made an appointment with him for just this
time o' day," says he, "and it's rather awkward
not to find him, I'm free to say."
Just then in walks Fred, a looking as black
as thunder, and he takes no notice of me but
just goes up to Sam, as if he was going to
catch him by the throat, and says he,
"Well, sir !"
Well, sir !" says Sam.
And they stood a looking at each other just
like two roosters that's a going to fight.
But after a minute Fred turned round, shook
hands with me, and says, This is my Aunt
Avery, Maria," and the lady that had been a
standing there all this time, she stared harder
than ever, and says she, Indeed ?"
Thinks I, she feels bad at having me see her

26 Fred, -and Maria, and Me.

parlor in such a clutter, and so I made believe
not look at any thing, but for the life of me I
couldn't help seeing them chairs all askew, and
so.I- got up and laid my bonnet on the table,
and while I was a doing of it I just set a
couple of 'em straight and even, by the
window. The minute she see me she run and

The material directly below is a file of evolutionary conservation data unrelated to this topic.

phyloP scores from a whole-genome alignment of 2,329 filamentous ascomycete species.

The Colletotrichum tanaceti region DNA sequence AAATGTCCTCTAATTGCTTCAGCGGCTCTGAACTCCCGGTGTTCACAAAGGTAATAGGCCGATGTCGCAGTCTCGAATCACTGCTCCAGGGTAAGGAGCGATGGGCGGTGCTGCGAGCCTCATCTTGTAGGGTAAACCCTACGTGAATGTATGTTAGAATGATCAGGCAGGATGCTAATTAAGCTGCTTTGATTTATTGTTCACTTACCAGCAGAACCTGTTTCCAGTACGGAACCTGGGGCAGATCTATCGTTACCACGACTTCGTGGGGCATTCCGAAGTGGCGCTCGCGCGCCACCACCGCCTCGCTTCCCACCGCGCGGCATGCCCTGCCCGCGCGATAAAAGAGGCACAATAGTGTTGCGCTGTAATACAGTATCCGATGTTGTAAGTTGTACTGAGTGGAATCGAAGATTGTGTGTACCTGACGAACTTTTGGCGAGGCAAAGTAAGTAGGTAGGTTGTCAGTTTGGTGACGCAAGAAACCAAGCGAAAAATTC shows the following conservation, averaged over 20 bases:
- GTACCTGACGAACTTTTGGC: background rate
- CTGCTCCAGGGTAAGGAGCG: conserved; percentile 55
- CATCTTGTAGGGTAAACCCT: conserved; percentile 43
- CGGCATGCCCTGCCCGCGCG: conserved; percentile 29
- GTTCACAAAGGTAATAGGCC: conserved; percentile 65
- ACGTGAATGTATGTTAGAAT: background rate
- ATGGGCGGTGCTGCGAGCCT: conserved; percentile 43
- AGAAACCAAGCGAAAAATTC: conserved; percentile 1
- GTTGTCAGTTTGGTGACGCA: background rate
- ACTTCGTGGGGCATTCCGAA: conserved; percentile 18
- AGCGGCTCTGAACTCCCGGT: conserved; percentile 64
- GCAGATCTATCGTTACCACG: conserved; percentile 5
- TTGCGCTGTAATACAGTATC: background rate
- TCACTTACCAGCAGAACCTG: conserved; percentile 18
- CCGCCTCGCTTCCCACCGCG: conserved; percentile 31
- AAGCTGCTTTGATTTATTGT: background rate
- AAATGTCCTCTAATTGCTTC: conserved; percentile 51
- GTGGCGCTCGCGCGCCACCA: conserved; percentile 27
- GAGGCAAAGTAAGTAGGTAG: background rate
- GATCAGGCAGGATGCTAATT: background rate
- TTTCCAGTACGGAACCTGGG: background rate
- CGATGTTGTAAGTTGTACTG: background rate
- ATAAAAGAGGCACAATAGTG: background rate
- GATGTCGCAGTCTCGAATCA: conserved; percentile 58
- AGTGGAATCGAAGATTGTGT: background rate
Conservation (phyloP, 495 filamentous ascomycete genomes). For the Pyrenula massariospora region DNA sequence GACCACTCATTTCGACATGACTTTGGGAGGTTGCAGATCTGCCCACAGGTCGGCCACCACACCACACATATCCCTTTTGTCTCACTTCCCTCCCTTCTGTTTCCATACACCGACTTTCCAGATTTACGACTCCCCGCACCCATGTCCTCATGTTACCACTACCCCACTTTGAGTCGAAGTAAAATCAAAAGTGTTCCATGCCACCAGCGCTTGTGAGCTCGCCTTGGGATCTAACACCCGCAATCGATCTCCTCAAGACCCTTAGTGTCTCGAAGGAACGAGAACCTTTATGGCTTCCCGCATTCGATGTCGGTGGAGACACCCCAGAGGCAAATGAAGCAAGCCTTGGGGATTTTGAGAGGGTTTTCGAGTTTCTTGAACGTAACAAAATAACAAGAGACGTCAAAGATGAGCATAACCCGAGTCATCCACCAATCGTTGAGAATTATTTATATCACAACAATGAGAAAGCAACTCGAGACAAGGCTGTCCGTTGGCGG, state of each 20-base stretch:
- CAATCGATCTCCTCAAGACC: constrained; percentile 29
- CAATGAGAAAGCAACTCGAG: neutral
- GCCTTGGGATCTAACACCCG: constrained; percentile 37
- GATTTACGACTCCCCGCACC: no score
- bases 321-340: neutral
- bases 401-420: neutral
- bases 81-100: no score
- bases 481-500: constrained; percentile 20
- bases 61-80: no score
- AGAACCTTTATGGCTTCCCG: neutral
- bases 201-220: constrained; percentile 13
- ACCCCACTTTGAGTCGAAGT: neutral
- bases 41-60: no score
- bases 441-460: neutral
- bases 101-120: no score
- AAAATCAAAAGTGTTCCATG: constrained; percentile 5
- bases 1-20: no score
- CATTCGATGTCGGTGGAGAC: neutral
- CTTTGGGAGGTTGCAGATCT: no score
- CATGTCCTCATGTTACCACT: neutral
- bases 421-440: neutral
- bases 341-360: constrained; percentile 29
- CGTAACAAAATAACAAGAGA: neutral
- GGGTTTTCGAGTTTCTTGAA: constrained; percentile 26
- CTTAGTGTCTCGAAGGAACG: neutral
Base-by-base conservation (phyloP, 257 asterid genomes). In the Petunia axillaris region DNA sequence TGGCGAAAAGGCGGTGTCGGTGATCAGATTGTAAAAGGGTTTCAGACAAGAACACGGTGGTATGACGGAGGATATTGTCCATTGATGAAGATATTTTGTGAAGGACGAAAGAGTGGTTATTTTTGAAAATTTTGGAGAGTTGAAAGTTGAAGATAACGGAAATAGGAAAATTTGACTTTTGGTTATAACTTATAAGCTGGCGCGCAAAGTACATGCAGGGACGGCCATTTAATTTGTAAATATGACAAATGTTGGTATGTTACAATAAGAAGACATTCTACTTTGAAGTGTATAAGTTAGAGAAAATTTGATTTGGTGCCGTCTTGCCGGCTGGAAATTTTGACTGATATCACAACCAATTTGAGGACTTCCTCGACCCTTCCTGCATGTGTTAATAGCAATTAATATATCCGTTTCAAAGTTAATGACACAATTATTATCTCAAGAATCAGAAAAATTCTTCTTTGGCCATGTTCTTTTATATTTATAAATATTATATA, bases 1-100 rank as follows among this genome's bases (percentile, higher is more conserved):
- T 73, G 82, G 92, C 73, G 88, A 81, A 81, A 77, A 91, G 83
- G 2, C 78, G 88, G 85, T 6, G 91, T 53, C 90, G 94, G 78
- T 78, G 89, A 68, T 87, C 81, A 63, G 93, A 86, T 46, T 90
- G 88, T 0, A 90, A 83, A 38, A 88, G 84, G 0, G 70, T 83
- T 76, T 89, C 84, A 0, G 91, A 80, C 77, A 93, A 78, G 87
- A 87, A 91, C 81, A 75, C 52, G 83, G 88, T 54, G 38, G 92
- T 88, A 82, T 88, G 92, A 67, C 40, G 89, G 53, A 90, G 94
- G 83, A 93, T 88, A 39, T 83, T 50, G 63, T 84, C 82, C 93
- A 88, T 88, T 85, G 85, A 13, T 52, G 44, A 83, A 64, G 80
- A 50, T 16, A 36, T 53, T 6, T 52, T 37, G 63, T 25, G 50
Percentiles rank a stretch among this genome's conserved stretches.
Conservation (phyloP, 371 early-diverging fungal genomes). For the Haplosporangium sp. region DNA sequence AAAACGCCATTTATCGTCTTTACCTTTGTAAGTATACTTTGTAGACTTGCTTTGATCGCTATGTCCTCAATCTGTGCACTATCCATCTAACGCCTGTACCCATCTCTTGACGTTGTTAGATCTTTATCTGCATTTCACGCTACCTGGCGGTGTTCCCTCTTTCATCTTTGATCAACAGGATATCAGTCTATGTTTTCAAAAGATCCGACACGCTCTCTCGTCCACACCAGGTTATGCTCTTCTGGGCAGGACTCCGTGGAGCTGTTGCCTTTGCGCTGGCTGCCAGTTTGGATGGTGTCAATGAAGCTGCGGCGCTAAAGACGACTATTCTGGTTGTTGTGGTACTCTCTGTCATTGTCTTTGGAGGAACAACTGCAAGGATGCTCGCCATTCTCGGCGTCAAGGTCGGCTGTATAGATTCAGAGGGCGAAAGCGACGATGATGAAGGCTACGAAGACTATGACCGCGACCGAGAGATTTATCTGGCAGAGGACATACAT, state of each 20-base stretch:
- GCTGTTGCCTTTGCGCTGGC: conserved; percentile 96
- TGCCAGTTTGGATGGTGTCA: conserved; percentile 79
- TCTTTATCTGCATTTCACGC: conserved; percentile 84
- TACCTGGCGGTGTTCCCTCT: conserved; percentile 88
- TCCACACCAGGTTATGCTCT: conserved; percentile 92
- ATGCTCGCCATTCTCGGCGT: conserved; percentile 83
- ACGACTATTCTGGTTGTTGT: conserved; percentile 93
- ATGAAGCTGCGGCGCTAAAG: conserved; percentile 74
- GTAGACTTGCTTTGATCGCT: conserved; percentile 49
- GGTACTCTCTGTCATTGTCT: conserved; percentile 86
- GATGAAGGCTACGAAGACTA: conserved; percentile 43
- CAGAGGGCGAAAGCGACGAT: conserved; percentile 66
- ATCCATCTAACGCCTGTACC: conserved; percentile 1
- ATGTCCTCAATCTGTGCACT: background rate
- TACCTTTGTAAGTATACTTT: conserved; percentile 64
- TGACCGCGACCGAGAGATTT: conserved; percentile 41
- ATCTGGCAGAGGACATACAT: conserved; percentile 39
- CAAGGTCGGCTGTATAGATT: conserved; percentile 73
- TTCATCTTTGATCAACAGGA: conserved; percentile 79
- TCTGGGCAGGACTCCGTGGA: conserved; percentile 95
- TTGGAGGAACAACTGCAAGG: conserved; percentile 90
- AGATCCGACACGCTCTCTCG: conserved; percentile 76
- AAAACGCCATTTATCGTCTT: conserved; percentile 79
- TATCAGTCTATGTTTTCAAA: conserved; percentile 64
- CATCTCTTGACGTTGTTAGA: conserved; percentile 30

pulled 'em out and set 'em all askew again.
Fred he kept edging off while we was a
moving of the chairs, and at last he got Sam
into the back parlor, for he didn't seem to want
nobody to hear what they was talking about.
Fred's wife didn't say nothing, so says I:
"Do you keep boarders, ma'am ?"
"Keep boarders! gracious !" says she.
I ask your pardon if I've said any thing out
of the way," says I. It looks like such a big
house, and as if it had such a sight of room in it."
Did I understand Mr. Avery to say you
were his aunt ?" says she, after a while.
"Yes, ma'am, I'm his aunt, by the father's
side," says I.
"Most extraordinary !" says she.

Fred, and Maria, and Me. 27

"No, dear, not extraordinary," says I. "It's
as natural as can be. Jeremiah Avery and
Abraham Avery they married sisters. And
Jerry's sister she married a cousin. And Fred's
father, he-"
"Good-by, Aunt Avery, I'm a going now,"
says Sam, coming in, remember what I've
told you about Amanda; good-by, Miss
Avery, good-by, Fred;" and so off he went.
And I began to feel lonesome as soon as he
went. And I realized that I was beat out,
what with the journey and all. So I said I
should be glad to go up stairs if it wouldn't be
too much trouble to show me the way.
Oh, no, not at all," says Fred, and he had
my trunk carried up, and sent for a nice, tidy
young woman to show mne to my room.
Well, we went up so many pairs of stairs
that I was all out of breath when I got to my
Room, and had to set down in the first chair I
see. It was one o' them short days in the fall,